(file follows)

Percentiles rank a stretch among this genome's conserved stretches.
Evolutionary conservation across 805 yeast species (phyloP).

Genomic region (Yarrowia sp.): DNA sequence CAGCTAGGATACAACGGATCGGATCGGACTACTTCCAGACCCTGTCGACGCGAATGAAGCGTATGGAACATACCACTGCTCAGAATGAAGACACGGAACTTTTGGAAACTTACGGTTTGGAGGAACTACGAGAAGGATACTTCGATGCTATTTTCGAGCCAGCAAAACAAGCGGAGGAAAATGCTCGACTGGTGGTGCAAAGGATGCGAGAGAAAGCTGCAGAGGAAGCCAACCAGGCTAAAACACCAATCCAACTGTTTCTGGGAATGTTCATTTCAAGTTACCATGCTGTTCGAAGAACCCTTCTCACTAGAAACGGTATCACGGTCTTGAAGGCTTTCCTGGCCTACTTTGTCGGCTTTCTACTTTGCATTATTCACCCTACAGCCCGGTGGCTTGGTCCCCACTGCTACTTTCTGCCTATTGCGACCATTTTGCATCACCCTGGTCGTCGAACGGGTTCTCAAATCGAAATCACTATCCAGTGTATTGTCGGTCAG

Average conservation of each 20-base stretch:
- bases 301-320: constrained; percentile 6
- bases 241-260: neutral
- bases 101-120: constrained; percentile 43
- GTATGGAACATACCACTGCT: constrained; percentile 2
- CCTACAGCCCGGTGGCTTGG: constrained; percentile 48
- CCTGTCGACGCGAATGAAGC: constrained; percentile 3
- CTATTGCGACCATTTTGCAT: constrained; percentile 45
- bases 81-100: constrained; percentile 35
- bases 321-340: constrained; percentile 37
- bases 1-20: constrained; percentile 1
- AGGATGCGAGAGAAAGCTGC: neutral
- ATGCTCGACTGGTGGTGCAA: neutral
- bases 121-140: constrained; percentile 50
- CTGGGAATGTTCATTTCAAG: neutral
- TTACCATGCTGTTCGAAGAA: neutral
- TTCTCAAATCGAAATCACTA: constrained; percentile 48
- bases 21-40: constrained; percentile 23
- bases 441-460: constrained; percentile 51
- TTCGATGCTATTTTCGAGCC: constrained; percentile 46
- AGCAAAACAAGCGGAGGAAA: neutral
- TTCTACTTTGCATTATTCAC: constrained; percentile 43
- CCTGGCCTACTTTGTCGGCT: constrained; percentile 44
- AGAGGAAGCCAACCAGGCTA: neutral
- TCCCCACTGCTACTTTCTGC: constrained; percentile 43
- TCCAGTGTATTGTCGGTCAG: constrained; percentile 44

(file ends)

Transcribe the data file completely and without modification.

Percentiles rank a stretch among this genome's conserved stretches.
Evolutionary conservation across 805 yeast species (phyloP).

Genomic region (Yarrowia sp.): DNA sequence CAGCTAGGATACAACGGATCGGATCGGACTACTTCCAGACCCTGTCGACGCGAATGAAGCGTATGGAACATACCACTGCTCAGAATGAAGACACGGAACTTTTGGAAACTTACGGTTTGGAGGAACTACGAGAAGGATACTTCGATGCTATTTTCGAGCCAGCAAAACAAGCGGAGGAAAATGCTCGACTGGTGGTGCAAAGGATGCGAGAGAAAGCTGCAGAGGAAGCCAACCAGGCTAAAACACCAATCCAACTGTTTCTGGGAATGTTCATTTCAAGTTACCATGCTGTTCGAAGAACCCTTCTCACTAGAAACGGTATCACGGTCTTGAAGGCTTTCCTGGCCTACTTTGTCGGCTTTCTACTTTGCATTATTCACCCTACAGCCCGGTGGCTTGGTCCCCACTGCTACTTTCTGCCTATTGCGACCATTTTGCATCACCCTGGTCGTCGAACGGGTTCTCAAATCGAAATCACTATCCAGTGTATTGTCGGTCAG

Average conservation of each 20-base stretch:
- bases 301-320: constrained; percentile 6
- bases 241-260: neutral
- bases 101-120: constrained; percentile 43
- GTATGGAACATACCACTGCT: constrained; percentile 2
- CCTACAGCCCGGTGGCTTGG: constrained; percentile 48
- CCTGTCGACGCGAATGAAGC: constrained; percentile 3
- CTATTGCGACCATTTTGCAT: constrained; percentile 45
- bases 81-100: constrained; percentile 35
- bases 321-340: constrained; percentile 37
- bases 1-20: constrained; percentile 1
- AGGATGCGAGAGAAAGCTGC: neutral
- ATGCTCGACTGGTGGTGCAA: neutral
- bases 121-140: constrained; percentile 50
- CTGGGAATGTTCATTTCAAG: neutral
- TTACCATGCTGTTCGAAGAA: neutral
- TTCTCAAATCGAAATCACTA: constrained; percentile 48
- bases 21-40: constrained; percentile 23
- bases 441-460: constrained; percentile 51
- TTCGATGCTATTTTCGAGCC: constrained; percentile 46
- AGCAAAACAAGCGGAGGAAA: neutral
- TTCTACTTTGCATTATTCAC: constrained; percentile 43
- CCTGGCCTACTTTGTCGGCT: constrained; percentile 44
- AGAGGAAGCCAACCAGGCTA: neutral
- TCCCCACTGCTACTTTCTGC: constrained; percentile 43
- TCCAGTGTATTGTCGGTCAG: constrained; percentile 44